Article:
Putting the Stort in Stortford
- Credit: Archant
The River Stort means different things to different people but all who use it, whether for sport, leisure or relaxation, love it. Julie Lucas meets three people for whom the river runs in their blood
The River Stort meanders its way past mills and maltings on a 24-mile long journey flowing from south of the village of Langley through to the River Lea at Hoddesdon - a course that has remained unaltered by human interference. The waterway gives its name to Bishop’s Stortford, through which it passes, adding a beauty, natural habitat and wild-water sport and leisure facility to the town.
David Tadgell is club secretary of Bishop’s Stortford and District Angling Society and one of the six million people in the UK who participate in this leisure pursuit. The club owns the fishing rights to the River Stort and four of the surrounding lakes. Roach, perch, rudd and chub can all be caught here and in the winter months there are often large pike too. ‘The largest one I have heard of was about 20lbs, which is a considerable size,’ Tadgell says.
Everything caught by the society is returned to the water. ‘It is purely for the love of getting the catch,’ Tadgell explains. To fish both river and the lakes a yearly membership is required, but anyone can fish just the river and day tickets can be bought from local tackle shops for £5.
The club is keen to encourage youngsters to try the sport. Junior membership is £10, but Tadgell says, ‘If a member wants to take a child we normally say “by all means take them along to one of our lakes and see if they like it first”. One of our lakes is so well stocked you will catch fish all day, which is a good thing for children – it keeps them interested.’
Being by the water is what Tadgell loves. ‘It is so relaxing. The anticipation while watching the float and thinking it is going to go any minute. My wife thinks it is the most boring thing but people tend either to love it or immerse themselves in it.’
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Another way of experiencing the river is to get on it. Bishop’s Stortford Canoe Club has been paddling up and down the Stort for more than 40 years. Canoeing is a year-round sport and the club takes beginners who just want to have a go up to those with a keen interest in racing. ‘We have a lot of families at the club.’ says club secretary Angela Aldam.
‘Mum and dad will paddle and their kids may race, and parents often become coaches. We got into it in 2000 when my 10-year-old son tried a taster session. My husband then took him along to the club and he was persuaded to have a go as well. A couple of years later I got involved when I ended up taking photos for the club website. I was quite frightened of water but everyone seemed to be having such fun I just fell in love with the sport.’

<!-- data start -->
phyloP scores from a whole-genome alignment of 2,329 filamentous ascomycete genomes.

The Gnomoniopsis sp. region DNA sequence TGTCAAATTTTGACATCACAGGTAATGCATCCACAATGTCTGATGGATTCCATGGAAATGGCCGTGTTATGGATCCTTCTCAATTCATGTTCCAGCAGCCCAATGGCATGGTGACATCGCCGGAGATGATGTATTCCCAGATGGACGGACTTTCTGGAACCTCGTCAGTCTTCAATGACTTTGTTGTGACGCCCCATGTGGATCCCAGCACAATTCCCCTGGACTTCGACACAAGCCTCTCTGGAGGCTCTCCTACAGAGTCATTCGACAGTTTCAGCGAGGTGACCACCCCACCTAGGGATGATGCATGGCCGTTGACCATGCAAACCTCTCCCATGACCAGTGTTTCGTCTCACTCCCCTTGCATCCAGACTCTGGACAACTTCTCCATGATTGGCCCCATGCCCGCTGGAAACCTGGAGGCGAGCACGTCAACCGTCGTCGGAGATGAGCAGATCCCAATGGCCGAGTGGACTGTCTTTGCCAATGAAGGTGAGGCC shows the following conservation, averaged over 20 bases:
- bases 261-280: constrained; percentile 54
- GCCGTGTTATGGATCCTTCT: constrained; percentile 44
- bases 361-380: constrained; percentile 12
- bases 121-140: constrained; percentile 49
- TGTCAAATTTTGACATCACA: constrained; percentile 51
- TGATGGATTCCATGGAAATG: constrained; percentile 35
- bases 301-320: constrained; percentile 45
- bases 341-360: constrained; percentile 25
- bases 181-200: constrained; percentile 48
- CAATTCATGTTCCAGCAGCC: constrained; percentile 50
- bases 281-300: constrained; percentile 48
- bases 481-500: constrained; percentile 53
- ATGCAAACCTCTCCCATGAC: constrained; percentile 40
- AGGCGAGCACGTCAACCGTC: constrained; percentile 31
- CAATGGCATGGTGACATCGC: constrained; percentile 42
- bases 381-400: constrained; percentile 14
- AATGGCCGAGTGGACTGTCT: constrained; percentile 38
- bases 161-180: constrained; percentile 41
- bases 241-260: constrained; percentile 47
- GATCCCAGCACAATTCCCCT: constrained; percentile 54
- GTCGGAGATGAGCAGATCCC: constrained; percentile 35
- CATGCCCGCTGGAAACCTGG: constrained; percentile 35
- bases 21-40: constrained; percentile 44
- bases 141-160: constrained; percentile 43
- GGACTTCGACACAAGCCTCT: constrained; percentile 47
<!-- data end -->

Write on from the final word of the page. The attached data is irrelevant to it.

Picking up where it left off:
Aldam says the river is an asset to the town. ‘The river is a really lovely bit of water. In the town centre it is not particularly noticeable – a lot of people who live in the town don’t actually know the river is there. It’s a lovely walk or cycle and once you get a little way out of town the river is a reasonable size. It naturally winds and still has the locks in it, which add to the charm and for canoeists make good obstacles.
‘The nice thing about the Stort is that because it is a natural river it’s an interesting one to paddle. You can be out in the mists in autumn and with the dragonflies in summer. As the seasons change it looks different every week. I couldn’t draw you a picture of what the river looks like at any given point. In all the time I have been paddling up and down the same stretch, I will often come round the corner and think “Where am I?”’
Duncan Burrett swapped his life as a fireman at nearby Stansted Airport for life on the river 21 years ago. He spends time travelling Britain’s waterways in his narrowboat and painting the canal scenes he passes – but he always returns to Bishop’s Stortford. His wife came up with the idea of living aboard a boat when they were walking along the Stort towpath one day. ‘We have cruised the whole country and I think this is one of the most beautiful rivers,’ Burrett says of the Stort.
He feels that life on the water is not for those in a hurry. ‘You wouldn’t believe how slow life becomes. It takes about six months on the waterways to adjust to the notion of “If it isn’t done today, it will be done tomorrow”. I can tell the difference between regular boaters and people on hire boats, as they just don’t know how to slow down. At locks you see them running round and there is nothing more dangerous. They are not on the water long enough. You have got to slow down and enjoy life haven’t you? Take a stroll along the waterways and look at life.’
More Bishop’s Stortford riverside inspiration
Explore Rushy Mead Nature Reserve - protected meadow habitat beside the Stort.
Enjoy cream tea or lunch at Little Hallingbury Mill, a lovely converted watermill on the Stort.
Take the Bishop’s Stortford Riverside Trail. This one hour, circular walk follows the edge of the Stort. Look out for kingfishers along the banks, coots, moorhens and little grebes. Start at Grange Paddocks where parking is available.